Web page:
The two main types of PSP — Richardson’s syndrome and PSP-parkinsonism — are very different. I remember being in support group meetings early on, when the evidence of these two types wasn’t yet published, and wondering if the person sitting next to me was dealing with PSP at all! (“How can your parent not have cognitive impairment?”)
It’s great to have studies now that look in detail at the pathologic, radiologic, and clinical differences in these two main types. RS is easier to diagnose because it’s very different from Parkinson’s Disease or Alzheimer’s Disease; it is called “classic PSP.” PSP-P is much harder to diagnose accurately because it looks so much like Parkinson’s Disease or Multiple System Atrophy.
An Italian study was published this week that looks at MRI measurements of brainstem structures in RS (10 patients), PSP-P (10 patients), and Parkinson’s Disease (25 patients). Using certain measurements, MRIs could be used to differentiate RS from PD but the accuracy of differentiating PSP-P from PD was not as high. The authors say that the such MRI measurements “can, at least partially, contribute to the identification of patients with PSPP versus those with PD.”
The search continues for something to differentiate PSP-Parkinsonism from Parkinson’s Disease and MSA….
I’ve copied the abstract below.
Movement Disorders. 2010 Dec 15. [Epub ahead of print]
MRI measurements of brainstem structures in patients with Richardson’s syndrome, progressive supranuclear palsy-parkinsonism, and Parkinson’s disease.
Longoni G, Agosta F, Kostic VS, Stojkovic T, Pagani E, Stošic-Opincal T, Filippi M.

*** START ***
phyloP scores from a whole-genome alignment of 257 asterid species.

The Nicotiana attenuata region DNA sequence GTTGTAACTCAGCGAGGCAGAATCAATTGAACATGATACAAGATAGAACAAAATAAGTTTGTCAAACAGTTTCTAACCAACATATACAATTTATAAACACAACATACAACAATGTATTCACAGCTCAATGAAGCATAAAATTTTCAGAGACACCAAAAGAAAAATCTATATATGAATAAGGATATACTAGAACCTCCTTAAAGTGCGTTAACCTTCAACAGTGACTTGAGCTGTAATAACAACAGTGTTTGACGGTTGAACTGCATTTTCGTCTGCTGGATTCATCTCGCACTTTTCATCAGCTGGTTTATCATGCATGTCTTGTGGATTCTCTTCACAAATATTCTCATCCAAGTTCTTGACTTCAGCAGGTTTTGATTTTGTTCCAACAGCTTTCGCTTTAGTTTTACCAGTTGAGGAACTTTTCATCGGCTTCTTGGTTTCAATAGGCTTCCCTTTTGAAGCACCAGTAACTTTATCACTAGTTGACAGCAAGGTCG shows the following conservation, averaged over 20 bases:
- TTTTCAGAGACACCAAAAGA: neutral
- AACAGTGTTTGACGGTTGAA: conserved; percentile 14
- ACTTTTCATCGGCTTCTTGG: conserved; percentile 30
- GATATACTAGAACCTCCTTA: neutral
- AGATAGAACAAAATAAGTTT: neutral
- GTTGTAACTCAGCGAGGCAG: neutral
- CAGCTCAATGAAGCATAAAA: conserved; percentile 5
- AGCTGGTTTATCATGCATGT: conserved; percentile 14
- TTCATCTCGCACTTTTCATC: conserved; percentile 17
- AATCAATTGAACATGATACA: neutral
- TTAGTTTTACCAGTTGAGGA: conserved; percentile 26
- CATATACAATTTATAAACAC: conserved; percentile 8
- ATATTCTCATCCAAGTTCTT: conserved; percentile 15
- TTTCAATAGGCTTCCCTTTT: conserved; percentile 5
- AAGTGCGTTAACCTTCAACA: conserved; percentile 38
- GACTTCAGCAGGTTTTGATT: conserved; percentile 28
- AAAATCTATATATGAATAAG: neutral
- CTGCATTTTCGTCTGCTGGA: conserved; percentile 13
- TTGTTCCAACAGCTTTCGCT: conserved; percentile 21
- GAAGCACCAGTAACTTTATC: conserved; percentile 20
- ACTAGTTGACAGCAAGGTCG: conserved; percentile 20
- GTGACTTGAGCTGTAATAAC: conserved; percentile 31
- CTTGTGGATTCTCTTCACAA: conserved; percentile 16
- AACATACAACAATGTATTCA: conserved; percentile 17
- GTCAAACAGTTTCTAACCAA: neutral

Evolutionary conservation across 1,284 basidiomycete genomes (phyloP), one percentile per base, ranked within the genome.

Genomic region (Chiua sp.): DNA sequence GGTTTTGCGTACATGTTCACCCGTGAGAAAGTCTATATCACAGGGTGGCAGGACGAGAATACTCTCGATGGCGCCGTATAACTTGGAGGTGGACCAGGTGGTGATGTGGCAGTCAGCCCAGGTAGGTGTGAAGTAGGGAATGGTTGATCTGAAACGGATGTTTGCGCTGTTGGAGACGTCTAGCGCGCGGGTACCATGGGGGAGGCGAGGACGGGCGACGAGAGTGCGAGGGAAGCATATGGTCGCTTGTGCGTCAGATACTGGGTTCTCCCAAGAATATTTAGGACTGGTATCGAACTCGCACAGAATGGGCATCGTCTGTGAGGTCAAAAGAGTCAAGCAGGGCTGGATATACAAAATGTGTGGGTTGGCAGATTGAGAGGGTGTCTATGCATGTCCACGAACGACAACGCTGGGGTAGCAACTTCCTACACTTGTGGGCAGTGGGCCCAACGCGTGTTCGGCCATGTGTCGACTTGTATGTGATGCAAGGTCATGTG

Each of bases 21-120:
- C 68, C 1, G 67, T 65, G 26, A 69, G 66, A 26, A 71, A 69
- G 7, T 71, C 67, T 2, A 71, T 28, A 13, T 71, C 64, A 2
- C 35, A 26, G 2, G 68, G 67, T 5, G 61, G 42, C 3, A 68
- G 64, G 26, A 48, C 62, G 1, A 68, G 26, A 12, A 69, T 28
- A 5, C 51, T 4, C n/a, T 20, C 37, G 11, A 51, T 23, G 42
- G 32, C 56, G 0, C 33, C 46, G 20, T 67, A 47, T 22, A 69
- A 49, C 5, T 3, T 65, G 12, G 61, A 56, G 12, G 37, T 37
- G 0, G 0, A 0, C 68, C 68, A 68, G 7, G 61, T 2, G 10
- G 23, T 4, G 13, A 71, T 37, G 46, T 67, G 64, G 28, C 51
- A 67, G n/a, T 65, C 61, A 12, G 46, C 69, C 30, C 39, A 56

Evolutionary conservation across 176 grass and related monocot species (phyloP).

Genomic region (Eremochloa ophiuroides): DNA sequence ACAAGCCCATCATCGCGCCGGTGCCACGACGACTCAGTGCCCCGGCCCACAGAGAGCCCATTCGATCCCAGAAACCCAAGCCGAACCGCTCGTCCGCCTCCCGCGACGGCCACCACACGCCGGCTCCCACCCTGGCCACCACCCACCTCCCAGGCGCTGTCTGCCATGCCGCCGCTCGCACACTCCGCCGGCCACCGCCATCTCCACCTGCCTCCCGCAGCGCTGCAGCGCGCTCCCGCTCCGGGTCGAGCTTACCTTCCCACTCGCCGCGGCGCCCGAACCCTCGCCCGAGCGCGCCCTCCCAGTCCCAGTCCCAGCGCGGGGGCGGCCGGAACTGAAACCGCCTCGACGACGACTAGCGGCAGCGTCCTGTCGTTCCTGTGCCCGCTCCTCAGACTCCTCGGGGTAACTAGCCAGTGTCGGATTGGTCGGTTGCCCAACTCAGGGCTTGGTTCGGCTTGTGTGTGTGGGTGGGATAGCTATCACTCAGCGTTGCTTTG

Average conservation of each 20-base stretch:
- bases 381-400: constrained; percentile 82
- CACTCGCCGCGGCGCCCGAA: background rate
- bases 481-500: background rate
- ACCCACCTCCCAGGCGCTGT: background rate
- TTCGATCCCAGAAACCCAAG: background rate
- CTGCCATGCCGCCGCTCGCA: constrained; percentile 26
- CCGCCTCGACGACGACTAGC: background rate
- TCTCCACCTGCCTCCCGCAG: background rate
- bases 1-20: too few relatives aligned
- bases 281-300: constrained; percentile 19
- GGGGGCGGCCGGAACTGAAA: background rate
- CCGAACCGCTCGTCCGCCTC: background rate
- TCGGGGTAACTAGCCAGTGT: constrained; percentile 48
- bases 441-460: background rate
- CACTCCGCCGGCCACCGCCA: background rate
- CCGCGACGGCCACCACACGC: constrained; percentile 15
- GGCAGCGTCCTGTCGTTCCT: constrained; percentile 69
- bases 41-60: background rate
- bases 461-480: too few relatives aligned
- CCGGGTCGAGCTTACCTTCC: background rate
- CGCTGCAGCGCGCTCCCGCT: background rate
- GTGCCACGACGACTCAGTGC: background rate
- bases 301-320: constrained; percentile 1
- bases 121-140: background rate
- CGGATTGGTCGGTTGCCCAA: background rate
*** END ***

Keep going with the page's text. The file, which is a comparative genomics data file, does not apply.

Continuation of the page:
Neuroimaging Research Unit, Institute of Experimental Neurology, Division of Neuroscience, Scientific Institute and University Ospedale San Raffaele, Milan, Italy.
We investigated the diagnostic accuracy of brainstem MRI measurements in patients with different progressive supranuclear palsy (PSP) syndromes and Parkinson’s disease (PD).
Using 3D T1-weighted images, midbrain, and pons areas, as well as superior (SCP) and middle cerebellar peduncle (MCP) widths were measured in 10 patients with Richardson’s syndrome (PSP-RS), 10 patients with PSP-parkinsonism (PSP-P), 25 patients with PD, and 24 healthy controls.
The ratio between pons and midbrain areas (pons/midbrain), that between MCP and SCP widths (MCP/SCP), and the MR parkinsonism index ([pons/midbrain]*[MCP/SCP]) were calculated.
The pons/midbrain and the MR parkinsonism index allowed to differentiate PSP-RS from PD with high sensitivity (90%, 100%), specificity (96%, 92%), and accuracy (94%, 97%).
Only the pons/midbrain was found to distinguish PSP-P from PD, but with a lower diagnostic accuracy (sensitivity = 60%, specificity = 96%, accuracy = 86%).
Compared to PSP-RS, PSP-P experience a relatively less severe involvement of infratentorial brain.
The pons/midbrain looks as a promising measure in the differentiation of individual PSP-P from PD patients.
© 2010 Movement Disorder Society.
PubMed ID#: 21162106 (see pubmed.gov for this abstract only)